Long-term stability of the SGA-WZ strapdown airborne gravimeter.
Bottom Line: The test results reveal a quadratic drift in the strapdown airborne gravimeter data.After compensating for the drift, the drift effect improved from 70 mGal to 3.46 mGal with a standard deviation of 0.63 mGal.The quadratic curve better reflects the drift's real characteristics.
Accelerometers are one of the most important sensors in a strapdown airborne gravimeter. The accelerometer's drift determines the long-term accuracy of the strapdown inertial navigation system (SINS), which is the primary and most critical component of the strapdown airborne gravimeter. A long-term stability test lasting 104 days was conducted to determine the characteristics of the strapdown airborne gravimeter's long-term drift. This stability test was based on the first set of strapdown airborne gravimeters built in China, the SGA-WZ. The test results reveal a quadratic drift in the strapdown airborne gravimeter data. A drift model was developed using the static data in the two end sections, and then this model was used to correct the test data. After compensating for the drift, the drift effect improved from 70 mGal to 3.46 mGal with a standard deviation of 0.63 mGal. The quadratic curve better reflects the drift's real characteristics. In comparison with other methodologies, modelling the drift as a quadratic curve was shown to be more appropriate. Furthermore, this method allows the drift to be adjusted throughout the course of the entire campaign.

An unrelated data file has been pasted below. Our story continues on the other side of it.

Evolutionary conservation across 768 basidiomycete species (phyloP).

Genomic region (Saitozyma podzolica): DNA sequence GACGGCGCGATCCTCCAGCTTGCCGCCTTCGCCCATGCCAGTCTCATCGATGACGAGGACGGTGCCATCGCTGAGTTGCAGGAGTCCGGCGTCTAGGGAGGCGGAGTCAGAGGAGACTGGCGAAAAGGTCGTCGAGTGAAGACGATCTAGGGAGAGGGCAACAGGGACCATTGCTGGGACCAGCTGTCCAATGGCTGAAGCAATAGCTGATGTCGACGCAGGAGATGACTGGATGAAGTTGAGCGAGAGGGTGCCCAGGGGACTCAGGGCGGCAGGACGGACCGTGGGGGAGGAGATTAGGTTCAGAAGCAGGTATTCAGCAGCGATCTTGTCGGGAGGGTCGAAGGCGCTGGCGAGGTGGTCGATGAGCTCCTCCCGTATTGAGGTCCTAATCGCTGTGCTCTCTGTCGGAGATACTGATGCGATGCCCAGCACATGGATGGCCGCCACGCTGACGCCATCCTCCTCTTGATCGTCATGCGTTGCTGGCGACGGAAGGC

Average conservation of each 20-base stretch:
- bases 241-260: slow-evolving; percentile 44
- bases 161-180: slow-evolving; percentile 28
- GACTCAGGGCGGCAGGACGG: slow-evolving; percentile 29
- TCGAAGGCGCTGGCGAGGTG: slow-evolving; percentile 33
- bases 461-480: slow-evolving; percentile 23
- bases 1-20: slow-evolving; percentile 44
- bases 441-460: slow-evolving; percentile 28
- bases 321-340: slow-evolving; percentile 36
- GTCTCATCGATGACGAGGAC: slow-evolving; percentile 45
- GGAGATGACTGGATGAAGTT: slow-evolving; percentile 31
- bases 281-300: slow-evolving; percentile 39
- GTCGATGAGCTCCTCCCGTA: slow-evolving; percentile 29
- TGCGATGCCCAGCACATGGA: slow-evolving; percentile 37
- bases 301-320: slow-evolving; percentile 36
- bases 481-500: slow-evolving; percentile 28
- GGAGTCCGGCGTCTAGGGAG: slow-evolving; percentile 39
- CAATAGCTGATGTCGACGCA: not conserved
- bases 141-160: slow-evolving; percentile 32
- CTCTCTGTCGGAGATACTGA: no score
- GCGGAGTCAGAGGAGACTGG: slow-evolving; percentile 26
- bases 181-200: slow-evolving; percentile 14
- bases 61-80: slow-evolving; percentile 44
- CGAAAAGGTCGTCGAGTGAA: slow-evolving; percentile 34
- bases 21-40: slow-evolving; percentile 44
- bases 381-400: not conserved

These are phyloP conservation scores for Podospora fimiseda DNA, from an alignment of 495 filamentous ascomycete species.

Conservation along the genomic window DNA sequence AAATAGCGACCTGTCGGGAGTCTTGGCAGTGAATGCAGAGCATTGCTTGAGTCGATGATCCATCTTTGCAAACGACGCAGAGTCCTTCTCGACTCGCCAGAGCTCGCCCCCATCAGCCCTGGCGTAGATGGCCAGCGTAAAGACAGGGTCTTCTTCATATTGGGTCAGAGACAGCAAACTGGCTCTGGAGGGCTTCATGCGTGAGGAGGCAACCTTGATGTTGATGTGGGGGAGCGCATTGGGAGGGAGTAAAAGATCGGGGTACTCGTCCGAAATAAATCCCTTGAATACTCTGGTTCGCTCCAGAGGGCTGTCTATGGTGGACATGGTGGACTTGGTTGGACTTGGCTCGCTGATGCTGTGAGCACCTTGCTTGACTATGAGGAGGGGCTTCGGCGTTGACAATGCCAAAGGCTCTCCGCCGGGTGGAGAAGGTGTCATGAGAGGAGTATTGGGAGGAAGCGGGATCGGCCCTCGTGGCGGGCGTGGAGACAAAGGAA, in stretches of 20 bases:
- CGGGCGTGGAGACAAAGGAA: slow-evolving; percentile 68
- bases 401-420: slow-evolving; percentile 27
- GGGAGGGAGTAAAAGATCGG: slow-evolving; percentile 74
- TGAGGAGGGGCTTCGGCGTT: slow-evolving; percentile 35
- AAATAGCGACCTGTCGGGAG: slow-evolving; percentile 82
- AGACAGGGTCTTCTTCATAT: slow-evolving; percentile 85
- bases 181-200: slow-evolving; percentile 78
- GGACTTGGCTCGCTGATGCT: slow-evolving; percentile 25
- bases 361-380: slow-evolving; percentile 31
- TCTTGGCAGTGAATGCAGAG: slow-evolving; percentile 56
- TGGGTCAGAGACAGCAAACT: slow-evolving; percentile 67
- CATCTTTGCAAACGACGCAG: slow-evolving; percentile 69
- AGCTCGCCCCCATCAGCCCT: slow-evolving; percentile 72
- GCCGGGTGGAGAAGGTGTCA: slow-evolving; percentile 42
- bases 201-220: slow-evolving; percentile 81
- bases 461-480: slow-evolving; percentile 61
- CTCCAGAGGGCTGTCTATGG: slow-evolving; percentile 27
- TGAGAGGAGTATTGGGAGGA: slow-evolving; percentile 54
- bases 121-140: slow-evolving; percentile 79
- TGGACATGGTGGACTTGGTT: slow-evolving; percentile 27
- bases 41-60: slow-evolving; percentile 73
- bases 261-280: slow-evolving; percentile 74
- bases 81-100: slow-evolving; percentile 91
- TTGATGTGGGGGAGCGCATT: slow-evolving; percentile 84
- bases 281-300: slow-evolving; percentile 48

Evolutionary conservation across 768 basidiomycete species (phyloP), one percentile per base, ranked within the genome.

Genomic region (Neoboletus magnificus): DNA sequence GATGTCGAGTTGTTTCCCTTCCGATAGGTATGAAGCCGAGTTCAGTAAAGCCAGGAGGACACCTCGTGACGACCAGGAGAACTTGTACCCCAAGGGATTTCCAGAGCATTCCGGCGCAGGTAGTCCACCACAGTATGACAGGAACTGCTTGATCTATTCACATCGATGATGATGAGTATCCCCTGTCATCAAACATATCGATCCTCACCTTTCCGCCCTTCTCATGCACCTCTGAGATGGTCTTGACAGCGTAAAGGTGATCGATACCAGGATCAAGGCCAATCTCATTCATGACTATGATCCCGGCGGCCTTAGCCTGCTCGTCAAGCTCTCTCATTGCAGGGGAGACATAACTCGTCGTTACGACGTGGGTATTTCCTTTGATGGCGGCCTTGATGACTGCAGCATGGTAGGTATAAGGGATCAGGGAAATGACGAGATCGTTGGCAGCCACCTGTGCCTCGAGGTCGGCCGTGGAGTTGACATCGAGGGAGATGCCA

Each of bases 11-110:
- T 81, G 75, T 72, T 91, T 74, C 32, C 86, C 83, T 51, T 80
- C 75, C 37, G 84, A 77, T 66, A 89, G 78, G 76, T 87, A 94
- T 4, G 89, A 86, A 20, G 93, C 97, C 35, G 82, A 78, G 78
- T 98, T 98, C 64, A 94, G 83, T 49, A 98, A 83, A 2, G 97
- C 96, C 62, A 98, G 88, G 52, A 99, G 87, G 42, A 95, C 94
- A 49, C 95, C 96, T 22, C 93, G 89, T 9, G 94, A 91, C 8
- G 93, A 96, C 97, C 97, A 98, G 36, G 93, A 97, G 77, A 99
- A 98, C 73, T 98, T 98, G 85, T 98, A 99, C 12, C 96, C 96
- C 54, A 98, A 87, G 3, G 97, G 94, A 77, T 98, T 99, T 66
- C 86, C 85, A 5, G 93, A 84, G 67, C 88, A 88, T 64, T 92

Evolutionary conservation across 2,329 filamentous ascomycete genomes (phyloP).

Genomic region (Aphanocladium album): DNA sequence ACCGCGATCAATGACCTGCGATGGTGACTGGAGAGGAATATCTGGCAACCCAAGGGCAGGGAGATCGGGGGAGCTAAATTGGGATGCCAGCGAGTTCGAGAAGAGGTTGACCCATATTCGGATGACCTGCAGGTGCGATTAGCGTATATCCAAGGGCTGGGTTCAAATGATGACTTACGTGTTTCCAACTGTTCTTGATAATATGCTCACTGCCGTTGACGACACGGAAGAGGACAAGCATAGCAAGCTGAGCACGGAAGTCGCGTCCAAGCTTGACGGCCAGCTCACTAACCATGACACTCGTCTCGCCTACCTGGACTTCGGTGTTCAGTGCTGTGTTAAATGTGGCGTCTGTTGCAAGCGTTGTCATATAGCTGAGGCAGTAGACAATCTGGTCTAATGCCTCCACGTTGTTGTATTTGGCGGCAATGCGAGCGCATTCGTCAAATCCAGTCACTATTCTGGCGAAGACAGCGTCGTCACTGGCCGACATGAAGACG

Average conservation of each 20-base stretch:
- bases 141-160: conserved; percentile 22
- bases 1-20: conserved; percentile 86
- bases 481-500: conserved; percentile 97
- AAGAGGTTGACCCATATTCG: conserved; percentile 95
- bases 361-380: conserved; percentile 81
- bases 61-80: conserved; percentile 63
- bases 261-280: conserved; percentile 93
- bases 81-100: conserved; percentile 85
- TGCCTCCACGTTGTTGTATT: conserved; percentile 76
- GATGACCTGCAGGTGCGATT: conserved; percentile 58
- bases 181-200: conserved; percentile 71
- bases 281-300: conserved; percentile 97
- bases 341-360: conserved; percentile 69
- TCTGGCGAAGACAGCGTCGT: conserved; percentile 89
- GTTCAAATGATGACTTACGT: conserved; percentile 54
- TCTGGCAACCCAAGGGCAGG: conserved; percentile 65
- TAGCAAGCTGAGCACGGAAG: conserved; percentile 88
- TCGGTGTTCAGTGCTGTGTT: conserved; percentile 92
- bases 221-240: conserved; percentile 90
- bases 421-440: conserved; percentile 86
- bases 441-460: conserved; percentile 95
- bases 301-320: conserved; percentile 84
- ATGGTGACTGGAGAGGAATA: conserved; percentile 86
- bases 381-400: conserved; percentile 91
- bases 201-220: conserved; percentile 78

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Mentions: As an example, consider the data mentioned above. Fitting the drift with a quadratic curve using the data for the first 10 days and last 10 days produces the result shown in Figure 9. The compensated result using quadratic curve is shown in Figure 10 after subtracting the starting value. Comparing Figure 10 with Figure 7 indicates the drift was compensated well. In Figure 10, the drift effect with regards to the starting time is only 3.46 mGal, which is much less than the pre-correction value of 70 mGal. For comparison, the results using a linear fit based on the two end-points and using a cubic fit of the data for the first 10 days and last 10 days are also shown in Figure 9. The compensated results by the linear and cubic models are shown in Figure 11 and Figure 12, respectively. The statistical results of the differences between the fitting curves and the drift are shown in Table 2. As Table 2 shows, when fitting the drift using static data in the two end sections, the quadratic fitting remains the best and the linear fitting is still poor while the cubic fitting worsened. Thus, modelling the drift as a quadratic curve is beneficial in practice.
No MeSH data available.